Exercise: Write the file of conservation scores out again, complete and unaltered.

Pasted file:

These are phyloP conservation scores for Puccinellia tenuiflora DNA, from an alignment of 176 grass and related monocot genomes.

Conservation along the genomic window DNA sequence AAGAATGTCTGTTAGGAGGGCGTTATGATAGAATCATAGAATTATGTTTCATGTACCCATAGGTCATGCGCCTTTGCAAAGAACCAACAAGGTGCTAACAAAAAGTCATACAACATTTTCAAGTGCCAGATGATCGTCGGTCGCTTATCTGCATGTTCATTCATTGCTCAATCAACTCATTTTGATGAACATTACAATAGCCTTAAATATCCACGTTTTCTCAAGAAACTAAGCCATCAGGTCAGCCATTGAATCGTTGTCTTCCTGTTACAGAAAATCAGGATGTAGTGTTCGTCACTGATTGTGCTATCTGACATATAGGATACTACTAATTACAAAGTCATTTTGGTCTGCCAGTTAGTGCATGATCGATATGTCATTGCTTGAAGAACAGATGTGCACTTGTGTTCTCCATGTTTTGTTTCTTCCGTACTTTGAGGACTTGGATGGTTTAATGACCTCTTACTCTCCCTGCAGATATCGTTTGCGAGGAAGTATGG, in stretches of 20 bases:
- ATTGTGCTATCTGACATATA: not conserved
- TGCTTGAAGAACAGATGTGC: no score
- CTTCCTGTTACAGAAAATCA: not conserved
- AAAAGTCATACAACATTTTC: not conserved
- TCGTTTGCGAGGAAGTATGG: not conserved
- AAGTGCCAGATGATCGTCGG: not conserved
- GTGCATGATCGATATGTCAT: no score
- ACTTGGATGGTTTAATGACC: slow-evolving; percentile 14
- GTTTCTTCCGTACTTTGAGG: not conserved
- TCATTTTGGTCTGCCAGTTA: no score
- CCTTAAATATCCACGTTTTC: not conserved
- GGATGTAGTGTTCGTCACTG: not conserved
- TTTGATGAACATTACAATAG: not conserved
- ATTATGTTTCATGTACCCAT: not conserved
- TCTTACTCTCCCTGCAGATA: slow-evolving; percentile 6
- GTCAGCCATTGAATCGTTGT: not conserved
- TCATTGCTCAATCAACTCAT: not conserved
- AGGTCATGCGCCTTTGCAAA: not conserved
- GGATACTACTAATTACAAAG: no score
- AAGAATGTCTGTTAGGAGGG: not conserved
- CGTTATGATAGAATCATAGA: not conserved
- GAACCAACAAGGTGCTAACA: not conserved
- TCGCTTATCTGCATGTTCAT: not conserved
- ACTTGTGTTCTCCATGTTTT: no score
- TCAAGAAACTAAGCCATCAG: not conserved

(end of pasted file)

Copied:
These are phyloP conservation scores for Puccinellia tenuiflora DNA, from an alignment of 176 grass and related monocot genomes.

Conservation along the genomic window DNA sequence AAGAATGTCTGTTAGGAGGGCGTTATGATAGAATCATAGAATTATGTTTCATGTACCCATAGGTCATGCGCCTTTGCAAAGAACCAACAAGGTGCTAACAAAAAGTCATACAACATTTTCAAGTGCCAGATGATCGTCGGTCGCTTATCTGCATGTTCATTCATTGCTCAATCAACTCATTTTGATGAACATTACAATAGCCTTAAATATCCACGTTTTCTCAAGAAACTAAGCCATCAGGTCAGCCATTGAATCGTTGTCTTCCTGTTACAGAAAATCAGGATGTAGTGTTCGTCACTGATTGTGCTATCTGACATATAGGATACTACTAATTACAAAGTCATTTTGGTCTGCCAGTTAGTGCATGATCGATATGTCATTGCTTGAAGAACAGATGTGCACTTGTGTTCTCCATGTTTTGTTTCTTCCGTACTTTGAGGACTTGGATGGTTTAATGACCTCTTACTCTCCCTGCAGATATCGTTTGCGAGGAAGTATGG, in stretches of 20 bases:
- ATTGTGCTATCTGACATATA: not conserved
- TGCTTGAAGAACAGATGTGC: no score
- CTTCCTGTTACAGAAAATCA: not conserved
- AAAAGTCATACAACATTTTC: not conserved
- TCGTTTGCGAGGAAGTATGG: not conserved
- AAGTGCCAGATGATCGTCGG: not conserved
- GTGCATGATCGATATGTCAT: no score
- ACTTGGATGGTTTAATGACC: slow-evolving; percentile 14
- GTTTCTTCCGTACTTTGAGG: not conserved
- TCATTTTGGTCTGCCAGTTA: no score
- CCTTAAATATCCACGTTTTC: not conserved
- GGATGTAGTGTTCGTCACTG: not conserved
- TTTGATGAACATTACAATAG: not conserved
- ATTATGTTTCATGTACCCAT: not conserved
- TCTTACTCTCCCTGCAGATA: slow-evolving; percentile 6
- GTCAGCCATTGAATCGTTGT: not conserved
- TCATTGCTCAATCAACTCAT: not conserved
- AGGTCATGCGCCTTTGCAAA: not conserved
- GGATACTACTAATTACAAAG: no score
- AAGAATGTCTGTTAGGAGGG: not conserved
- CGTTATGATAGAATCATAGA: not conserved
- GAACCAACAAGGTGCTAACA: not conserved
- TCGCTTATCTGCATGTTCAT: not conserved
- ACTTGTGTTCTCCATGTTTT: no score
- TCAAGAAACTAAGCCATCAG: not conserved